Another aspect that we should focus on is our body itself. I know, it is awful to think about but getting fit can help you so much! Not only knowledge but health and happiness is the object of existence. A similar quote to that is from the Buddha, ‘health is the greatest gift, contentment the greatest wealth, faithfulness the best relationship.’ Which leads me onto others around you.

It is common knowledge that the people we have as company affect as people. Thus by having friends with well rounded lives, successful careers and, I suppose, happy lives can influence you in certain ways. To be blunt, if you don’t like your friends, you won’t be inclined to be a very happy person. Hence, if you have people that are close to you that are affecting how joyful you can be, it is best to get out of such a relationship. As unhappiness is toxic in its own way. True, being constantly happy is unreasonable and, overall, unreachable. However, being content is fathomable. What I mean by content isn’t an onslaught of constant joy and elation, rather calm and prosperity in its own way.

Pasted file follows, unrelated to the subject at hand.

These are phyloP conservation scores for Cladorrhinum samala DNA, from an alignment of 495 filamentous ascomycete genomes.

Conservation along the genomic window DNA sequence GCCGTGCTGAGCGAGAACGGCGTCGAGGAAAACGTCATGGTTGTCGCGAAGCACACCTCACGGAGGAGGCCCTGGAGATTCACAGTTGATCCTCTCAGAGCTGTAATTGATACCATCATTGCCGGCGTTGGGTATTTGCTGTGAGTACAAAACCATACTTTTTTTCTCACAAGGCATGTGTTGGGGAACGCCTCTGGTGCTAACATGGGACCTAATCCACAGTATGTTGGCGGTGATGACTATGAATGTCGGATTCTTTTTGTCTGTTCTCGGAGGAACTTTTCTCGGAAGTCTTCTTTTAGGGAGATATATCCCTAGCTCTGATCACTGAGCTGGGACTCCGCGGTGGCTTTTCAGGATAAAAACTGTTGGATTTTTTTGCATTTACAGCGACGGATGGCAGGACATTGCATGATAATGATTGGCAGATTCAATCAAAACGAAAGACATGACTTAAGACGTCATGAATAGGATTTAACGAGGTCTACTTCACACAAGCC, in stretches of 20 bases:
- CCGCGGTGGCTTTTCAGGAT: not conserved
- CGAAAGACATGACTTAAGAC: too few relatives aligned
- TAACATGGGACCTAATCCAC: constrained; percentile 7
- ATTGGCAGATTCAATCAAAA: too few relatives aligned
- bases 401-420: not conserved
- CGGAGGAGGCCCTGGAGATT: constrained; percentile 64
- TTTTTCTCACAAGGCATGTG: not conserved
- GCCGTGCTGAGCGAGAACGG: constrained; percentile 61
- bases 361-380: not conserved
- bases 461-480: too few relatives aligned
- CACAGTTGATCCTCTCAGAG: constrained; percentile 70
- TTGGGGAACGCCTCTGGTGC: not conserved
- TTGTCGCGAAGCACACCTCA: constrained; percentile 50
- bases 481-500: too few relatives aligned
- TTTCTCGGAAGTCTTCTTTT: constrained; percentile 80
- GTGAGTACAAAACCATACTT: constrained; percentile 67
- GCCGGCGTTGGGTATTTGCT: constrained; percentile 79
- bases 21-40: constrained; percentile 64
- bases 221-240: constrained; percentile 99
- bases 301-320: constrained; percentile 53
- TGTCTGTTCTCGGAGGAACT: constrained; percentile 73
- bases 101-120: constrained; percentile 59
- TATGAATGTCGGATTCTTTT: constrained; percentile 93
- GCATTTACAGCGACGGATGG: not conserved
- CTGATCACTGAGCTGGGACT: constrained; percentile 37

Being calm can be difficult in our lives. Stress frequently affects us everyday, preventing us from functioning to our highest capacity. Work, family and friends can be the causes of stress. Friction in relationships are often the root of any tired mind. Thus, an outside perspective should always be brought into account when evaluating the feelings and strife that could accumulate in such a situation.

Sherlock new season

Yes, yes, I know it is very off track but I do love this series. It is intellectual and  visually appealing, what isn’t to like? I can’t wait for the third episode of the new season though I do hold mixed feelings about Mary’s sudden death and ghostly reappearance. In all honesty, the old episodes are closer to my heart, perhaps I am just an advocate against change.

Much thanks,

 

E.J

 

My first post.

Hi there. It’s nice to meet you, welcome to my blog. In this, I hope to focus on psychology especially, (or any random thoughts that enter my mind with such a vague title to lead it.) I’d like to focus on my own personal theories and observations of the world around me. Perhaps, even passions that are close to my heart such as theatre and music.

 

Many thanks

E.J